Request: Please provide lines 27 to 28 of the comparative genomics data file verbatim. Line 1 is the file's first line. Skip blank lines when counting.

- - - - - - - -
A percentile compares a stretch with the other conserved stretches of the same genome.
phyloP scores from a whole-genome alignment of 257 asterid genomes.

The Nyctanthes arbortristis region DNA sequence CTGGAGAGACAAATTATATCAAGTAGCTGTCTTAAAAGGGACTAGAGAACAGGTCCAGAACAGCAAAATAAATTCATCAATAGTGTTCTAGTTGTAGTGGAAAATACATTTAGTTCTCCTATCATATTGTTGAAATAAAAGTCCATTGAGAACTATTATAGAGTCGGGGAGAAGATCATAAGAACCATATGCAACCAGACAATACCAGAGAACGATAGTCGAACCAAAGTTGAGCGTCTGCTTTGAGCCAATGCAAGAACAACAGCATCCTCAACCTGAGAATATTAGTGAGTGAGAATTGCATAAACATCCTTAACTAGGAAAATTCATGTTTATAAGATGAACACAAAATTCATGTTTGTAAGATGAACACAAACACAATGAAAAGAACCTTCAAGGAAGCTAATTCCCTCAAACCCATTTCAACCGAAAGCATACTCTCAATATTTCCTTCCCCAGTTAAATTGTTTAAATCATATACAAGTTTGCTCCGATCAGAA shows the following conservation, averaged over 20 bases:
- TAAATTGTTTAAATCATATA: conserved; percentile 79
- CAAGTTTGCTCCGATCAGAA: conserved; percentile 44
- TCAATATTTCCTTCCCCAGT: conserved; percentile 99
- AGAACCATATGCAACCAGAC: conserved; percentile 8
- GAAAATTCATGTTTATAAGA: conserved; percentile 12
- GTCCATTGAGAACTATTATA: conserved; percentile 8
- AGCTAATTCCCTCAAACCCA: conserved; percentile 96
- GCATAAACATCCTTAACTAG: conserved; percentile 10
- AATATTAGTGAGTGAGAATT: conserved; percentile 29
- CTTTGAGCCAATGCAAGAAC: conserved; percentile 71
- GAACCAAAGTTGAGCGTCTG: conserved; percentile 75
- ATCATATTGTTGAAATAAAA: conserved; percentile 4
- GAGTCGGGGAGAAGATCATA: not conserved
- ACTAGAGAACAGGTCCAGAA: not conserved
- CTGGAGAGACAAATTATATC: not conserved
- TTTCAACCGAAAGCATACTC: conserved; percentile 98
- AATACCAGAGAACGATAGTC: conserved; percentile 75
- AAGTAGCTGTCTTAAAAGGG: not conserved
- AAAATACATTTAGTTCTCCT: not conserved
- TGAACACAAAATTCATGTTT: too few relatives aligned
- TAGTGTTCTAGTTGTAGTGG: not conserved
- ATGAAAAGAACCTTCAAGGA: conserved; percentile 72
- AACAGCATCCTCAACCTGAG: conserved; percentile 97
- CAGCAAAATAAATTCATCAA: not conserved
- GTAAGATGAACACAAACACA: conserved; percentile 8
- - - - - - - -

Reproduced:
- CAGCAAAATAAATTCATCAA: not conserved
- GTAAGATGAACACAAACACA: conserved; percentile 8